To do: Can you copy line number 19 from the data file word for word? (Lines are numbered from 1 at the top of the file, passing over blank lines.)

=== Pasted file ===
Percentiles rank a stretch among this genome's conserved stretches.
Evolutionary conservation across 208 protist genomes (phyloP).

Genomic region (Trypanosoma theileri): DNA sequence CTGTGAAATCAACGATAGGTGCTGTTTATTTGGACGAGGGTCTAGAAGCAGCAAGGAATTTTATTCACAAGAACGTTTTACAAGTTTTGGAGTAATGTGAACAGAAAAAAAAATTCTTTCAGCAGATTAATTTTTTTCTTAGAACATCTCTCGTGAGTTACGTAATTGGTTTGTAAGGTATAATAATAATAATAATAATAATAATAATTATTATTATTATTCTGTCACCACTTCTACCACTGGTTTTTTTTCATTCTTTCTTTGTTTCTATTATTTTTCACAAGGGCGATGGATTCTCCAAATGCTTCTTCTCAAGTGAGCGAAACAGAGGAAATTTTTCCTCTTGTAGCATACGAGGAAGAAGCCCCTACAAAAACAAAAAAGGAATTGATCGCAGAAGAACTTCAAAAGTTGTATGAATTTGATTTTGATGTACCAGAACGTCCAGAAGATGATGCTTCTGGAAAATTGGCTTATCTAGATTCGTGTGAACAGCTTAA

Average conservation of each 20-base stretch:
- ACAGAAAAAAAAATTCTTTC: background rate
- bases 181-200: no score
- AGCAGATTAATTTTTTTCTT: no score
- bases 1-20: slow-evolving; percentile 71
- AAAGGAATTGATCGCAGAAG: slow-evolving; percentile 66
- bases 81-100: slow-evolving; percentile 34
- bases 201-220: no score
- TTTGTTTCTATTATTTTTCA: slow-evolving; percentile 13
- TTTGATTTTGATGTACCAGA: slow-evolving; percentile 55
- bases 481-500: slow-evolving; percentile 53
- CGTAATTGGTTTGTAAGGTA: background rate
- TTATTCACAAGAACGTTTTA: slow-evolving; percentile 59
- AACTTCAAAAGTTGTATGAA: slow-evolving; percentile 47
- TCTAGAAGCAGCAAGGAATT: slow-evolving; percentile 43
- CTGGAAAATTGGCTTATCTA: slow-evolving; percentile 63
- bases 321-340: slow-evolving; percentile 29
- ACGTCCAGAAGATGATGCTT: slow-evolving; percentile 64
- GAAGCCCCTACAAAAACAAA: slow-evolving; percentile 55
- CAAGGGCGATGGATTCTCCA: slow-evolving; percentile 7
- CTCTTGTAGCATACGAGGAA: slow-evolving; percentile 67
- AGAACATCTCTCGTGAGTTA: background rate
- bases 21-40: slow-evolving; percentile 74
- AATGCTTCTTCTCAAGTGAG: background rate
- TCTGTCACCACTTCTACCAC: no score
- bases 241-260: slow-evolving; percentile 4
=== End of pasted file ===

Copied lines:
- CTGGAAAATTGGCTTATCTA: slow-evolving; percentile 63